June 28, 2020
June 2020: Jayla Wilkerson
Jayla Wilkerson (she/her)
Co-Chair, ACS Dallas Lawyer Chapter
As a transgender woman in Texas, I know firsthand about marginalized communities. As a highly educated, employed, articulate, able-bodied, white woman, I also know firsthand about privilege. I am very lucky, privileged, and blessed. Not all people in this country are. That is why I like to use my position of privilege to help others where I can.
At 32 years old, I became the first in my family to graduate college. I then went on to Penn Law, where I participated in ACS and many other organizations and was an executive editor on the Journal of Constitutional Law. Among the great aspects of Penn Law are a passion for public interest legal work and a dedication to cross-disciplinary education. Both shaped my career trajectory immeasurably. I have spent all my career so far in government – city, county, state, and now federal – doing public interest work. Government jobs do not allow for things like pro-bono cases, so I pursue other avenues of helping others outside of the office.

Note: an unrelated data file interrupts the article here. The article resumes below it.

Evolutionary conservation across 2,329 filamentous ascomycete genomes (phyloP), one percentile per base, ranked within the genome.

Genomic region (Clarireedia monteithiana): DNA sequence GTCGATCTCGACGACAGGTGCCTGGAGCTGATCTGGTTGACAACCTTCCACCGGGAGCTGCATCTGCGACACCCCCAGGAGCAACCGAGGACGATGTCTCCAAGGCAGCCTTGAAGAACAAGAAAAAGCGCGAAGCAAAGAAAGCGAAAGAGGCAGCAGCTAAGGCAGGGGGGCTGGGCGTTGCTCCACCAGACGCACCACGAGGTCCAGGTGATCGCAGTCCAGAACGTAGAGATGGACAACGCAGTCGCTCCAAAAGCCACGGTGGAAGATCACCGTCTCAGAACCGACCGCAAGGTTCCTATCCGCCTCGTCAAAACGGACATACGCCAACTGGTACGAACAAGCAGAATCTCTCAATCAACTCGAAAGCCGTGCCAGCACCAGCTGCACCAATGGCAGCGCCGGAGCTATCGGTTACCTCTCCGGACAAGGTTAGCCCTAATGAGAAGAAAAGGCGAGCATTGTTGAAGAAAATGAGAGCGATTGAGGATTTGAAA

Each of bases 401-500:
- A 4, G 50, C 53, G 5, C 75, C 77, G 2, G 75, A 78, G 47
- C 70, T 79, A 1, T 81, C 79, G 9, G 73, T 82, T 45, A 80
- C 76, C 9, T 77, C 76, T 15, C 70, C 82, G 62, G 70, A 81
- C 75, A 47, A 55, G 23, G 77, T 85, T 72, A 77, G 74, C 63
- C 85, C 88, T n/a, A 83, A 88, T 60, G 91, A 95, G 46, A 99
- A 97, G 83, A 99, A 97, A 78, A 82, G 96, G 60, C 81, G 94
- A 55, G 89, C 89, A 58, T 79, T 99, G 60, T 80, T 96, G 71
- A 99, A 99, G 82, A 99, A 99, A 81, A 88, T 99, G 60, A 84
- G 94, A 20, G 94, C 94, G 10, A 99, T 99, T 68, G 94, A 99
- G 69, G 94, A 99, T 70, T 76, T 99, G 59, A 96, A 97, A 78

I began working for social justice causes after the election of our current White House resident. Among other things, I founded Transgender Pride of Dallas, I serve as secretary of the Stonewall Democrats of Dallas, I served as Co-Chair for the Equal Justice Committee of the Dallas Association of Young Lawyers, and I serve as co-chair for the Dallas Lawyer Chapter of this marvelous organization, the American Constitution Society. I am engaged in speaking events whenever possible, and I teach new recruits of the Dallas Police Department about communicating with the transgender community. Last year, I was honored to be recognized by the Dallas LGBT Bar Association as the inaugural recipient of its Justice Award for some of this work.
I do what I can with the tools that I have to make this world a little safer for members of marginalized communities. If you are reading this, chances are that you do also. Thank you for your service to your communities.
ACS is a great organization doing very important work in our law schools and in our nation. Keep up the good work, everyone. Together, we can make a difference. Together, we can build a society which puts people over profits and recognizes and celebrates the common humanity we all share.